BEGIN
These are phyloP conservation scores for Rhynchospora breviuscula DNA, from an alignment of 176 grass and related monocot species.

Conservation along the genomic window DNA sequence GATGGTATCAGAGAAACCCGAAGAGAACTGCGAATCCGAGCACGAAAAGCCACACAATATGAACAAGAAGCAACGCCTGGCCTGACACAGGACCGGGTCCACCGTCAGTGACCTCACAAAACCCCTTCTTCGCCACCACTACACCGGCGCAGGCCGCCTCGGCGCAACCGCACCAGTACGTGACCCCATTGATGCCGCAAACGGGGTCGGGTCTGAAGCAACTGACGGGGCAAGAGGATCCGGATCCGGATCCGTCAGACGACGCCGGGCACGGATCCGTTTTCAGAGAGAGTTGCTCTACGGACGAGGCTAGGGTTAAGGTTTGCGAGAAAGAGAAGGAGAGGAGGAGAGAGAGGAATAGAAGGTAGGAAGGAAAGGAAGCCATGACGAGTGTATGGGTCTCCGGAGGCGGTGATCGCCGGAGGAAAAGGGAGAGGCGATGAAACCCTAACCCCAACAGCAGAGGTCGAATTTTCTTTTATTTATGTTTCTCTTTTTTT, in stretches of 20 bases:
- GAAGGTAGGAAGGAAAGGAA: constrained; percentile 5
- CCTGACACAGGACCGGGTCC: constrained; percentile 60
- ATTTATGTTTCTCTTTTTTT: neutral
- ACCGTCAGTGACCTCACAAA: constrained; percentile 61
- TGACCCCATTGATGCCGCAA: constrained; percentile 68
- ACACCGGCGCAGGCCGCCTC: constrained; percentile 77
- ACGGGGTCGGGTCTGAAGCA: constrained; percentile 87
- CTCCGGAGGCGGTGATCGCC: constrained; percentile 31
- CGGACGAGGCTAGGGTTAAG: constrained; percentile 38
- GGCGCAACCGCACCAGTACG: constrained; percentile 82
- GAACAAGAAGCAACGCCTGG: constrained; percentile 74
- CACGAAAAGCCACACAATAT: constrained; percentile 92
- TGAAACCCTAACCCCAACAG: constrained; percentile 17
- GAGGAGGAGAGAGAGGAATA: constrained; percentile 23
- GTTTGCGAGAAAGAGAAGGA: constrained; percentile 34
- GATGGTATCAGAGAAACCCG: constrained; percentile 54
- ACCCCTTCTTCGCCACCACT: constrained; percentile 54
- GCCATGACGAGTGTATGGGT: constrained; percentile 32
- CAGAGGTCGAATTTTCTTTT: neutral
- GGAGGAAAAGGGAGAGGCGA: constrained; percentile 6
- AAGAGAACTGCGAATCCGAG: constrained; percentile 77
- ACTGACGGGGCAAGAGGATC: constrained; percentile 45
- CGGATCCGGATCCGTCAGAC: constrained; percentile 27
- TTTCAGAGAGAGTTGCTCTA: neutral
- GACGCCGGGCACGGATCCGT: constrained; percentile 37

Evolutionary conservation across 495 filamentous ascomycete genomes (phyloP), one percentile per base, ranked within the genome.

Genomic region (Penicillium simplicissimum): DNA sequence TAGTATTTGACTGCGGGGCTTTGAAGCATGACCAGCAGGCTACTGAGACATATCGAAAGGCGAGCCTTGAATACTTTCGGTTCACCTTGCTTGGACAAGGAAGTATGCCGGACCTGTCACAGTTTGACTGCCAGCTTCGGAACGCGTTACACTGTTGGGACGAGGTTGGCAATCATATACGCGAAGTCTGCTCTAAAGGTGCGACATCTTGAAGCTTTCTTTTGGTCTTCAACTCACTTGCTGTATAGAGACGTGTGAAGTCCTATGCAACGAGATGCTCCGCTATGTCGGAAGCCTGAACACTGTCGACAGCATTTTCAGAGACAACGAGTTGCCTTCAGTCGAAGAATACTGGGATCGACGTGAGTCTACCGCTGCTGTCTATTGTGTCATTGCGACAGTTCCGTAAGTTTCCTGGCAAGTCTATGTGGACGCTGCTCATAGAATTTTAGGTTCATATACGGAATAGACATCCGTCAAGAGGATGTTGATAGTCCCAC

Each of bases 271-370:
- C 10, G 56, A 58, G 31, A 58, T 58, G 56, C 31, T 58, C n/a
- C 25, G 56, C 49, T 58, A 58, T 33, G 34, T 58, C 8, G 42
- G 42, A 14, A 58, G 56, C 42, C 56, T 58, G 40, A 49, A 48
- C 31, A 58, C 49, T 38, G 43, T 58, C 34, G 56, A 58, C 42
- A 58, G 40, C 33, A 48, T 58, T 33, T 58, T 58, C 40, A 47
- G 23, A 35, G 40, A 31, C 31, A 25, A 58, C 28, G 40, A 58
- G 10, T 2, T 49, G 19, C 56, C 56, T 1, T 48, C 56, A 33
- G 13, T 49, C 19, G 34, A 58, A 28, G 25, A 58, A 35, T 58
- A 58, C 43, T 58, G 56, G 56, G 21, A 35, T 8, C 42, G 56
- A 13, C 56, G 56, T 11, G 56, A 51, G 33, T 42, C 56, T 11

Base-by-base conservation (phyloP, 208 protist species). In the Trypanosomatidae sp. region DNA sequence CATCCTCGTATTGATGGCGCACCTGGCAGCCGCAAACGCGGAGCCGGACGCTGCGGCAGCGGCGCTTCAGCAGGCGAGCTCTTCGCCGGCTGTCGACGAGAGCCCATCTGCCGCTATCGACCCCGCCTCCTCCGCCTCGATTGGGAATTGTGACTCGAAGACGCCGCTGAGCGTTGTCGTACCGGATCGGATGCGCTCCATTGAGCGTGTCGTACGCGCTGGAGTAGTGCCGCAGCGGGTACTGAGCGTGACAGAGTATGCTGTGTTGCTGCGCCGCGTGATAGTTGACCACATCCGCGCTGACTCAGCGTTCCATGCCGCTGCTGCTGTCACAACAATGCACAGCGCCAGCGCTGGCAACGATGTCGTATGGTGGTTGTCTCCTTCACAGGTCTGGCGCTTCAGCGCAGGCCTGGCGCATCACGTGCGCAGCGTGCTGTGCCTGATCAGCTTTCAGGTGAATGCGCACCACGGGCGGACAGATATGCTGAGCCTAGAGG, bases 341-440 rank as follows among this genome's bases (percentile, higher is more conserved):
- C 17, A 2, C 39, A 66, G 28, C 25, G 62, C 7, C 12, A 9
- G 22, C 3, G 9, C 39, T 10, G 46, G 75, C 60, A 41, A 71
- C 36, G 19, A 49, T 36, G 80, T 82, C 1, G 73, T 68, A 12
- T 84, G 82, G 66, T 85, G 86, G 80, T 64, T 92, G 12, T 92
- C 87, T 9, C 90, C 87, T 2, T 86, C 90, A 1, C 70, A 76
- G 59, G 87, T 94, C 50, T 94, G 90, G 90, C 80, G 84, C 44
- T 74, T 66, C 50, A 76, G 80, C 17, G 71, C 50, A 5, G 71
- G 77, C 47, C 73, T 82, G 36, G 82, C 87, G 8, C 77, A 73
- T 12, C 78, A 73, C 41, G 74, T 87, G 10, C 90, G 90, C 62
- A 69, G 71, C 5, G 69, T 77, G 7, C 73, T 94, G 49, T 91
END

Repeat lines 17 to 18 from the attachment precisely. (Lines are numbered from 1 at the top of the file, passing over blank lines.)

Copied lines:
- GTTTGCGAGAAAGAGAAGGA: constrained; percentile 34
- GATGGTATCAGAGAAACCCG: constrained; percentile 54